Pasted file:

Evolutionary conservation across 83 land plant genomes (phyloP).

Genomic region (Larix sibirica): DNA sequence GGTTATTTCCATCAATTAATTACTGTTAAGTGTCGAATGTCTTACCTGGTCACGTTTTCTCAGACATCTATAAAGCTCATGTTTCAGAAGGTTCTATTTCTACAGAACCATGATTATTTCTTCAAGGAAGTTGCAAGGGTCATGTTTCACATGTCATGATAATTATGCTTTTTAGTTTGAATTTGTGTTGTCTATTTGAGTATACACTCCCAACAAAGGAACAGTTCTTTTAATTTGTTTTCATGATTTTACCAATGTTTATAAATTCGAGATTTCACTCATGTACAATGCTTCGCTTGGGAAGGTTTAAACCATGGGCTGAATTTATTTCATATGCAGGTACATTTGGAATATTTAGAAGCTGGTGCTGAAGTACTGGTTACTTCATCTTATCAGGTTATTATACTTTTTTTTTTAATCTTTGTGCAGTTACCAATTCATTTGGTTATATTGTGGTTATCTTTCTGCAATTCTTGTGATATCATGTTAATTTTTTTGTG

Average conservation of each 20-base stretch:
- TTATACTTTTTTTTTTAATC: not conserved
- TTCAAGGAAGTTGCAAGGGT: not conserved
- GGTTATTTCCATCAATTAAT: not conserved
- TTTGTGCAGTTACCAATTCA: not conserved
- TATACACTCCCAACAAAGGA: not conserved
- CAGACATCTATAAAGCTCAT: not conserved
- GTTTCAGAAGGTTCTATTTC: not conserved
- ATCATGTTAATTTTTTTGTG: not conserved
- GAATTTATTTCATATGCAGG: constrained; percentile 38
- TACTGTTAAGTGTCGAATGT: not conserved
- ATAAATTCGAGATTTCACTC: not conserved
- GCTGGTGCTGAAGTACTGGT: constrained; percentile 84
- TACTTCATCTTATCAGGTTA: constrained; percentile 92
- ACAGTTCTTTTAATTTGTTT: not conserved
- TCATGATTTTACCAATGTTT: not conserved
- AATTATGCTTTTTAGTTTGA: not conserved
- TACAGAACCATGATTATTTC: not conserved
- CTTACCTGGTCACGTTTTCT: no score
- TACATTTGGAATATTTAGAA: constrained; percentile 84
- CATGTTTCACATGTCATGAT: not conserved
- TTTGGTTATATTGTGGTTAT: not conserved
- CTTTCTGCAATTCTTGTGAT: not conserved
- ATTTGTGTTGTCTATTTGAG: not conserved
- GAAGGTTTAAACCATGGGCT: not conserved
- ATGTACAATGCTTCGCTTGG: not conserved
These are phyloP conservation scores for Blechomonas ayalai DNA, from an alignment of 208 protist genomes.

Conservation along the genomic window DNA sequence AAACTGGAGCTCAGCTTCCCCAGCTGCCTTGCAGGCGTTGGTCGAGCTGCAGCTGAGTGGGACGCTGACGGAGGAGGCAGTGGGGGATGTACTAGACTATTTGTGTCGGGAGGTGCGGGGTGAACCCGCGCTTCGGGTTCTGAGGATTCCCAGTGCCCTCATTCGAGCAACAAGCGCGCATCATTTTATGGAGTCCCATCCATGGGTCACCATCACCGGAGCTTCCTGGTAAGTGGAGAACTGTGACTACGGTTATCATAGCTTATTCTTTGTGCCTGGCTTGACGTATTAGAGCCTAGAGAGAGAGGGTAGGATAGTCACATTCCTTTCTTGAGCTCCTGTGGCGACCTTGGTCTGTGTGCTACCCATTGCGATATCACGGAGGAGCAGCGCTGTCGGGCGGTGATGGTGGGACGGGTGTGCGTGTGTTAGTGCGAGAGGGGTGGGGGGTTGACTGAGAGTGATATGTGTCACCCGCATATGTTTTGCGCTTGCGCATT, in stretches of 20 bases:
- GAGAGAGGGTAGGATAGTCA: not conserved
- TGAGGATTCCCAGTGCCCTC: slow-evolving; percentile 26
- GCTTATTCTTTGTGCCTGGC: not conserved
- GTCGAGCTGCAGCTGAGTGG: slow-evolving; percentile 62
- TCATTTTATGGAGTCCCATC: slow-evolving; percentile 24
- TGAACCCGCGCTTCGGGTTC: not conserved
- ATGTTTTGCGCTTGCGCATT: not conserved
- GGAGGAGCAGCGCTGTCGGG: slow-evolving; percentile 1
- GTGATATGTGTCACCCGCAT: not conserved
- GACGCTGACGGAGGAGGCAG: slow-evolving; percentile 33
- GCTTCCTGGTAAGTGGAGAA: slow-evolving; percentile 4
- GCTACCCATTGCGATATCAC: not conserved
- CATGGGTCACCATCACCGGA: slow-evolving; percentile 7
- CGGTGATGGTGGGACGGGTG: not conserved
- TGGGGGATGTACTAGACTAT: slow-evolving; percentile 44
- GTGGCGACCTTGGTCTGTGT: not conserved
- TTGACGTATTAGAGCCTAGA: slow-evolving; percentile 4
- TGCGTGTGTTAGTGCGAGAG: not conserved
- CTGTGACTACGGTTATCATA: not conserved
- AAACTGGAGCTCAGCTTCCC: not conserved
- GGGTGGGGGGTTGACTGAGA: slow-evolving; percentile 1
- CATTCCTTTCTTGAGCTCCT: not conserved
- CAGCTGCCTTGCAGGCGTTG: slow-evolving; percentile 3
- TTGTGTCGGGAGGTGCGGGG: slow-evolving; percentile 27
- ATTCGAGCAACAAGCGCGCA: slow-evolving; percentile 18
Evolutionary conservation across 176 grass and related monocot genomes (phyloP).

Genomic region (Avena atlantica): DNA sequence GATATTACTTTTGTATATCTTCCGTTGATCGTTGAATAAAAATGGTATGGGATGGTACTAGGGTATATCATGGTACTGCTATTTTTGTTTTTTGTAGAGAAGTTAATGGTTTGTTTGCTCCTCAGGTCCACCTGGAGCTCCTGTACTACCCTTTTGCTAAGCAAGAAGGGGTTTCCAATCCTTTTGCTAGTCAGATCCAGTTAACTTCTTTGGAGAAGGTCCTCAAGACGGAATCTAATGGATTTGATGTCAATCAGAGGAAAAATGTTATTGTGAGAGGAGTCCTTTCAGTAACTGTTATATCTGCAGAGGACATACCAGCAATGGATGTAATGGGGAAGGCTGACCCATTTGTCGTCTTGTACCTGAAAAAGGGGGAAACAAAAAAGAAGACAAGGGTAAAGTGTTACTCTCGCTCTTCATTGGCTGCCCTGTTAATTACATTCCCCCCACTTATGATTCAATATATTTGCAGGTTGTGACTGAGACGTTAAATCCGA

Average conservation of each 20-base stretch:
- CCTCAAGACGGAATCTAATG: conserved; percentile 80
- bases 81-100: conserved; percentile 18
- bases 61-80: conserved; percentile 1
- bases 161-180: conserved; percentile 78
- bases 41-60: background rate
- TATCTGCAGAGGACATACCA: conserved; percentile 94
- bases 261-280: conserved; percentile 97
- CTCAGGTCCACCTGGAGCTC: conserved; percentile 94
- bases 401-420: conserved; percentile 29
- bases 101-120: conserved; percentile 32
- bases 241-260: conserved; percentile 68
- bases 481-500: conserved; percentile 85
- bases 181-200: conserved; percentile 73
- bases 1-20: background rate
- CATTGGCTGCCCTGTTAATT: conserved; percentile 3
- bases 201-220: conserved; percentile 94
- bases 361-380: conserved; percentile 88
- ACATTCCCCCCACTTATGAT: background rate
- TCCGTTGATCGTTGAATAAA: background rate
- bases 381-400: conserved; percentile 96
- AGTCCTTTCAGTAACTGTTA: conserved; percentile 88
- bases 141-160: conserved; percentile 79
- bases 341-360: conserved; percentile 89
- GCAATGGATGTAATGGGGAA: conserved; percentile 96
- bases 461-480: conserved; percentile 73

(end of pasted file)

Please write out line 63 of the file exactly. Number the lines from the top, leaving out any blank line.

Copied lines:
- bases 41-60: background rate